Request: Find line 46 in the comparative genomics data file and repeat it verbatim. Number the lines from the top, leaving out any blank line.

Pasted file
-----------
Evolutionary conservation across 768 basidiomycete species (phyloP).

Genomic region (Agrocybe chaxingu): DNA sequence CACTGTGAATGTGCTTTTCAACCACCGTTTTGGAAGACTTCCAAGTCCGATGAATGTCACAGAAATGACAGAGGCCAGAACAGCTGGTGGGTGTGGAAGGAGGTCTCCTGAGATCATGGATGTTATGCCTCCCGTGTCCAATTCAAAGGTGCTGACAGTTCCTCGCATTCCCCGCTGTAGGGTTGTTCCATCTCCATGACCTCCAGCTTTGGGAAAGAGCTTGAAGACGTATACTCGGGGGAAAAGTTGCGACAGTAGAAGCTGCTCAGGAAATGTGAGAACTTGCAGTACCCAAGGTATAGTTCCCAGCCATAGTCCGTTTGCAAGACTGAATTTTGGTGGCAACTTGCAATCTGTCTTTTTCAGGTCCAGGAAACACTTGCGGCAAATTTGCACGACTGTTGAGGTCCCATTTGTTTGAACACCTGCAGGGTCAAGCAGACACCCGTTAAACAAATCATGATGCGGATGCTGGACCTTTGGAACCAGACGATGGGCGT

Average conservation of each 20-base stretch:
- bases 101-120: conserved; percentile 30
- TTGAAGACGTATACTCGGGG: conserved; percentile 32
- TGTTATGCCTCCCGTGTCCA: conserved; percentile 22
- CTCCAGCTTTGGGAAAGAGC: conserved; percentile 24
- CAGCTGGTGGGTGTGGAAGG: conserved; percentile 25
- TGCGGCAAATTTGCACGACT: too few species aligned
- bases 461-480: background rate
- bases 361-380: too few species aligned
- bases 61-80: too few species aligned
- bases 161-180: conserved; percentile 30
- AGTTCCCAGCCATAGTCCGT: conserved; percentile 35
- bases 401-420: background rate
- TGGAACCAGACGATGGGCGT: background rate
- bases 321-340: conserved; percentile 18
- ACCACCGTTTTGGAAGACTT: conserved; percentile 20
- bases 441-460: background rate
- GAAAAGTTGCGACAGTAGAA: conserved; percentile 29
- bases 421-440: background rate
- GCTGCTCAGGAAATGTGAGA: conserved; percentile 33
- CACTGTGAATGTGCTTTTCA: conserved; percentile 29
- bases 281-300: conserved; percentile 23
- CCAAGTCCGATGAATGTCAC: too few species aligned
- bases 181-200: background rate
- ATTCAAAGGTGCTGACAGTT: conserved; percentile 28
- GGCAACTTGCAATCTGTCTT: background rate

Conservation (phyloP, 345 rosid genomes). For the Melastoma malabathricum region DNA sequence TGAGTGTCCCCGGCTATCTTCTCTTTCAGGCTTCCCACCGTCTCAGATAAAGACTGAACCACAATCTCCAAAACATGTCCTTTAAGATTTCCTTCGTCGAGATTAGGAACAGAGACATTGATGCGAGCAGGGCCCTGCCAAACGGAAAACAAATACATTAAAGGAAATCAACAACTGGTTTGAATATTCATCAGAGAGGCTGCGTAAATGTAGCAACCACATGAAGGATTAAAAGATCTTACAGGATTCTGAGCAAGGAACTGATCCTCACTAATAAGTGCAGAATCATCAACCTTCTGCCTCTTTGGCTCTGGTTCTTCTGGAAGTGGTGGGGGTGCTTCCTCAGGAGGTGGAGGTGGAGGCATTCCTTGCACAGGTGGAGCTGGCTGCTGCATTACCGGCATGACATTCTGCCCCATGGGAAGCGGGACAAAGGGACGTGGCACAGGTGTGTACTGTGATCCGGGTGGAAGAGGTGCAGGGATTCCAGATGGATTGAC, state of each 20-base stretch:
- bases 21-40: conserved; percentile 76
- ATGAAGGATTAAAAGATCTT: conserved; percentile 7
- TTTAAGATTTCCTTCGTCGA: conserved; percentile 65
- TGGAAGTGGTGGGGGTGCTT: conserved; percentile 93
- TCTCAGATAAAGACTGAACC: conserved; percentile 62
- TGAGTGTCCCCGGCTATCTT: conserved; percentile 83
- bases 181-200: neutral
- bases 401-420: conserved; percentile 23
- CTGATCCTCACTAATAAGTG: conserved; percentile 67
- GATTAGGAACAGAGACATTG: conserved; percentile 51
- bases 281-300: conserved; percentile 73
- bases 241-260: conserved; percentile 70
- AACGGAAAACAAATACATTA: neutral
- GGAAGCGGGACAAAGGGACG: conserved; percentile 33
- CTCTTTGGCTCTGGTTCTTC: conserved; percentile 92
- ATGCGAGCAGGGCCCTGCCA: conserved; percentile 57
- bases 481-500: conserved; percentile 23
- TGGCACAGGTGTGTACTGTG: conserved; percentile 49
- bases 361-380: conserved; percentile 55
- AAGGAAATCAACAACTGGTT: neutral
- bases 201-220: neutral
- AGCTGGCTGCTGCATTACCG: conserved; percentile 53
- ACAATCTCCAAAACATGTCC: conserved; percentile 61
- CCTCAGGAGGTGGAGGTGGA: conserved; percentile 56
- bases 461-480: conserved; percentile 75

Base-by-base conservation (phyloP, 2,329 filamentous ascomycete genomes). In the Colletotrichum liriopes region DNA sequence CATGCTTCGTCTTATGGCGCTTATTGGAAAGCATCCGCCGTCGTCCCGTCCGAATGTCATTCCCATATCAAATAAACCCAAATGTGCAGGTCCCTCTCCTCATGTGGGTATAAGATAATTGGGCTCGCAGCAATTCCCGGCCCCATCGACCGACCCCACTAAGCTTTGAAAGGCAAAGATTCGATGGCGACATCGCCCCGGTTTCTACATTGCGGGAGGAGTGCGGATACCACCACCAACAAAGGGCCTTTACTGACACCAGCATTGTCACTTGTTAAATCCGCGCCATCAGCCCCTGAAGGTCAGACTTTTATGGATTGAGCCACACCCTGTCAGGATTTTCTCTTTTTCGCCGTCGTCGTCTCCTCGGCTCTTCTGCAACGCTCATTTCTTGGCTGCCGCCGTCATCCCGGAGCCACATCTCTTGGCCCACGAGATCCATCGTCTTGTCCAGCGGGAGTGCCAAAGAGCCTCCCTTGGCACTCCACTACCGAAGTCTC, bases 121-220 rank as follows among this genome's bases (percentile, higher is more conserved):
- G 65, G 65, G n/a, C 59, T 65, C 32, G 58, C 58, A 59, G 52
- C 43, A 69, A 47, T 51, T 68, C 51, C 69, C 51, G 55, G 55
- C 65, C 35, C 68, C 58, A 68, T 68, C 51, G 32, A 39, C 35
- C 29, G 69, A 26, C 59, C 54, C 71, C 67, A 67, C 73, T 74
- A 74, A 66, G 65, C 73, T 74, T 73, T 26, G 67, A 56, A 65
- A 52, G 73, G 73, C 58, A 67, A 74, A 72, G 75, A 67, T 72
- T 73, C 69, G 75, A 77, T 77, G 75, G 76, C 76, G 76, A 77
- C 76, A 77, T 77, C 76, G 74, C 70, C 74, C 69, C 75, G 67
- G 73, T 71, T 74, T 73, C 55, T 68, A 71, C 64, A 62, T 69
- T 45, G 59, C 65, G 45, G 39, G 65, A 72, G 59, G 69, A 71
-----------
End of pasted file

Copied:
- bases 481-500: conserved; percentile 23